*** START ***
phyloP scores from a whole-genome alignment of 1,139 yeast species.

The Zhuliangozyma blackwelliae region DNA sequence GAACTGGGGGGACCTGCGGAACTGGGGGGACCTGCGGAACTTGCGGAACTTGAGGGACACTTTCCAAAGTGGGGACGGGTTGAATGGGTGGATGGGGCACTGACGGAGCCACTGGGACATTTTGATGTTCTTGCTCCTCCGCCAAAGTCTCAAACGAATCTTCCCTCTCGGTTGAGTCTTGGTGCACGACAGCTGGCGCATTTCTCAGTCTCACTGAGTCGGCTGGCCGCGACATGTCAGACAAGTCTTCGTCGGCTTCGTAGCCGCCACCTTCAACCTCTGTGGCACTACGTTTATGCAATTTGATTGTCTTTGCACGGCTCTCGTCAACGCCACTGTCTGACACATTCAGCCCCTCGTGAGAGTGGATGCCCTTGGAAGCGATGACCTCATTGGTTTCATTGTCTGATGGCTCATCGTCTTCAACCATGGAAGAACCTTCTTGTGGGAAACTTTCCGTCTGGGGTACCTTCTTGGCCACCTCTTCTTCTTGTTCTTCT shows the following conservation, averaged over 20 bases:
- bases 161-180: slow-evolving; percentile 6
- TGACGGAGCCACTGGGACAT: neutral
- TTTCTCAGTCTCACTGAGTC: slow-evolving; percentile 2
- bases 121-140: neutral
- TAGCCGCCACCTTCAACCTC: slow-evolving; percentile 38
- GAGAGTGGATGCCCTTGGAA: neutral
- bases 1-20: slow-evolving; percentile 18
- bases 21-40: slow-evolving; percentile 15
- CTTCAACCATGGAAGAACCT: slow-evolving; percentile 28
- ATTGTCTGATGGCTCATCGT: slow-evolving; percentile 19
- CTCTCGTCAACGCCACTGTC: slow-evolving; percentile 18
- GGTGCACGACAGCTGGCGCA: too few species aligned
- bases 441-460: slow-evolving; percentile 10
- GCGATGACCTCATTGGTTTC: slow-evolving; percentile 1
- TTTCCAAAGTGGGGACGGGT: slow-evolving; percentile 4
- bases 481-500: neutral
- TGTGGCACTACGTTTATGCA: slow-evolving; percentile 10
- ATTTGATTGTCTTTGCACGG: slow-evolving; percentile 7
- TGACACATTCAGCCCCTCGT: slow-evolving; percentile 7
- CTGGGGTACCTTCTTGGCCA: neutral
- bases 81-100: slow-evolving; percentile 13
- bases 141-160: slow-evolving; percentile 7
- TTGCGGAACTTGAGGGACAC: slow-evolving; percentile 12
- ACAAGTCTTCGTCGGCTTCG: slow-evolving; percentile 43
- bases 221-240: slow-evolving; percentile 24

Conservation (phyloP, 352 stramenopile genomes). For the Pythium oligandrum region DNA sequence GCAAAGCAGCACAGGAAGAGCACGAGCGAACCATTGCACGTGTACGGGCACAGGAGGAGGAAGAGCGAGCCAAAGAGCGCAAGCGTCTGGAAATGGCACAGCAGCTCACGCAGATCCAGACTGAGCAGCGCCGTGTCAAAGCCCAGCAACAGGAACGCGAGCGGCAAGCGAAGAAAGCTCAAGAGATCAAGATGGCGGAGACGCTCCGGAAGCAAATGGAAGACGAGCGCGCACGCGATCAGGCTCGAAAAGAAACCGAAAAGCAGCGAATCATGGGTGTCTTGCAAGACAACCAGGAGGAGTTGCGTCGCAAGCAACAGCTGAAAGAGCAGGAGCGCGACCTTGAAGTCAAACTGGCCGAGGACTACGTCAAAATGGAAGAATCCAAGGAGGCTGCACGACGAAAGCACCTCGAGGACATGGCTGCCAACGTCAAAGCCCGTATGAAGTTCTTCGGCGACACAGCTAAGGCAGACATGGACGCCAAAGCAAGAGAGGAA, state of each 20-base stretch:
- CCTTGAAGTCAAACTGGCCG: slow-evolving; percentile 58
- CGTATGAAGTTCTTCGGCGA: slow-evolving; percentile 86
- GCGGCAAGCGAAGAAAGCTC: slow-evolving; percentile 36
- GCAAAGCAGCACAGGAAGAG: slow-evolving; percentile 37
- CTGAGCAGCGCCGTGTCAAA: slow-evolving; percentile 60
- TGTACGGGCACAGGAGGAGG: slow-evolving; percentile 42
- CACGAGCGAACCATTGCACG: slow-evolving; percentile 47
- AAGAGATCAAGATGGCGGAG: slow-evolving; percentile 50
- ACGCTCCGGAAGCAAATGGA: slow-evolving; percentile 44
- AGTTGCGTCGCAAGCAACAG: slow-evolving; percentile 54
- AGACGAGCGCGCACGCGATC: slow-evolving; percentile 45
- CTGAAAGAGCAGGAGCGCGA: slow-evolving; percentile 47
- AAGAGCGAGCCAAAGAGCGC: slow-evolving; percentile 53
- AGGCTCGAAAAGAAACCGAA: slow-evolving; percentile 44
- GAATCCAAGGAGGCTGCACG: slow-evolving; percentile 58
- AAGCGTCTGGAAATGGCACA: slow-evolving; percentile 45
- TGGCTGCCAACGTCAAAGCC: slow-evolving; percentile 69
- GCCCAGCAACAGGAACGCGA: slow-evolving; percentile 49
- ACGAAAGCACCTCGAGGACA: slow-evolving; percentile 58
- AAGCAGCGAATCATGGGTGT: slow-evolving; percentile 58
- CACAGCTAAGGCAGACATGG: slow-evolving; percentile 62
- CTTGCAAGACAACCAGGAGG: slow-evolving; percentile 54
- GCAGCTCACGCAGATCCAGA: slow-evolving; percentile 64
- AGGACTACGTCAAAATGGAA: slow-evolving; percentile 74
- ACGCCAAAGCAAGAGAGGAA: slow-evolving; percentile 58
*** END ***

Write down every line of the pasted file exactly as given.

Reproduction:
phyloP scores from a whole-genome alignment of 1,139 yeast species.

The Zhuliangozyma blackwelliae region DNA sequence GAACTGGGGGGACCTGCGGAACTGGGGGGACCTGCGGAACTTGCGGAACTTGAGGGACACTTTCCAAAGTGGGGACGGGTTGAATGGGTGGATGGGGCACTGACGGAGCCACTGGGACATTTTGATGTTCTTGCTCCTCCGCCAAAGTCTCAAACGAATCTTCCCTCTCGGTTGAGTCTTGGTGCACGACAGCTGGCGCATTTCTCAGTCTCACTGAGTCGGCTGGCCGCGACATGTCAGACAAGTCTTCGTCGGCTTCGTAGCCGCCACCTTCAACCTCTGTGGCACTACGTTTATGCAATTTGATTGTCTTTGCACGGCTCTCGTCAACGCCACTGTCTGACACATTCAGCCCCTCGTGAGAGTGGATGCCCTTGGAAGCGATGACCTCATTGGTTTCATTGTCTGATGGCTCATCGTCTTCAACCATGGAAGAACCTTCTTGTGGGAAACTTTCCGTCTGGGGTACCTTCTTGGCCACCTCTTCTTCTTGTTCTTCT shows the following conservation, averaged over 20 bases:
- bases 161-180: slow-evolving; percentile 6
- TGACGGAGCCACTGGGACAT: neutral
- TTTCTCAGTCTCACTGAGTC: slow-evolving; percentile 2
- bases 121-140: neutral
- TAGCCGCCACCTTCAACCTC: slow-evolving; percentile 38
- GAGAGTGGATGCCCTTGGAA: neutral
- bases 1-20: slow-evolving; percentile 18
- bases 21-40: slow-evolving; percentile 15
- CTTCAACCATGGAAGAACCT: slow-evolving; percentile 28
- ATTGTCTGATGGCTCATCGT: slow-evolving; percentile 19
- CTCTCGTCAACGCCACTGTC: slow-evolving; percentile 18
- GGTGCACGACAGCTGGCGCA: too few species aligned
- bases 441-460: slow-evolving; percentile 10
- GCGATGACCTCATTGGTTTC: slow-evolving; percentile 1
- TTTCCAAAGTGGGGACGGGT: slow-evolving; percentile 4
- bases 481-500: neutral
- TGTGGCACTACGTTTATGCA: slow-evolving; percentile 10
- ATTTGATTGTCTTTGCACGG: slow-evolving; percentile 7
- TGACACATTCAGCCCCTCGT: slow-evolving; percentile 7
- CTGGGGTACCTTCTTGGCCA: neutral
- bases 81-100: slow-evolving; percentile 13
- bases 141-160: slow-evolving; percentile 7
- TTGCGGAACTTGAGGGACAC: slow-evolving; percentile 12
- ACAAGTCTTCGTCGGCTTCG: slow-evolving; percentile 43
- bases 221-240: slow-evolving; percentile 24

Conservation (phyloP, 352 stramenopile genomes). For the Pythium oligandrum region DNA sequence GCAAAGCAGCACAGGAAGAGCACGAGCGAACCATTGCACGTGTACGGGCACAGGAGGAGGAAGAGCGAGCCAAAGAGCGCAAGCGTCTGGAAATGGCACAGCAGCTCACGCAGATCCAGACTGAGCAGCGCCGTGTCAAAGCCCAGCAACAGGAACGCGAGCGGCAAGCGAAGAAAGCTCAAGAGATCAAGATGGCGGAGACGCTCCGGAAGCAAATGGAAGACGAGCGCGCACGCGATCAGGCTCGAAAAGAAACCGAAAAGCAGCGAATCATGGGTGTCTTGCAAGACAACCAGGAGGAGTTGCGTCGCAAGCAACAGCTGAAAGAGCAGGAGCGCGACCTTGAAGTCAAACTGGCCGAGGACTACGTCAAAATGGAAGAATCCAAGGAGGCTGCACGACGAAAGCACCTCGAGGACATGGCTGCCAACGTCAAAGCCCGTATGAAGTTCTTCGGCGACACAGCTAAGGCAGACATGGACGCCAAAGCAAGAGAGGAA, state of each 20-base stretch:
- CCTTGAAGTCAAACTGGCCG: slow-evolving; percentile 58
- CGTATGAAGTTCTTCGGCGA: slow-evolving; percentile 86
- GCGGCAAGCGAAGAAAGCTC: slow-evolving; percentile 36
- GCAAAGCAGCACAGGAAGAG: slow-evolving; percentile 37
- CTGAGCAGCGCCGTGTCAAA: slow-evolving; percentile 60
- TGTACGGGCACAGGAGGAGG: slow-evolving; percentile 42
- CACGAGCGAACCATTGCACG: slow-evolving; percentile 47
- AAGAGATCAAGATGGCGGAG: slow-evolving; percentile 50
- ACGCTCCGGAAGCAAATGGA: slow-evolving; percentile 44
- AGTTGCGTCGCAAGCAACAG: slow-evolving; percentile 54
- AGACGAGCGCGCACGCGATC: slow-evolving; percentile 45
- CTGAAAGAGCAGGAGCGCGA: slow-evolving; percentile 47
- AAGAGCGAGCCAAAGAGCGC: slow-evolving; percentile 53
- AGGCTCGAAAAGAAACCGAA: slow-evolving; percentile 44
- GAATCCAAGGAGGCTGCACG: slow-evolving; percentile 58
- AAGCGTCTGGAAATGGCACA: slow-evolving; percentile 45
- TGGCTGCCAACGTCAAAGCC: slow-evolving; percentile 69
- GCCCAGCAACAGGAACGCGA: slow-evolving; percentile 49
- ACGAAAGCACCTCGAGGACA: slow-evolving; percentile 58
- AAGCAGCGAATCATGGGTGT: slow-evolving; percentile 58
- CACAGCTAAGGCAGACATGG: slow-evolving; percentile 62
- CTTGCAAGACAACCAGGAGG: slow-evolving; percentile 54
- GCAGCTCACGCAGATCCAGA: slow-evolving; percentile 64
- AGGACTACGTCAAAATGGAA: slow-evolving; percentile 74
- ACGCCAAAGCAAGAGAGGAA: slow-evolving; percentile 58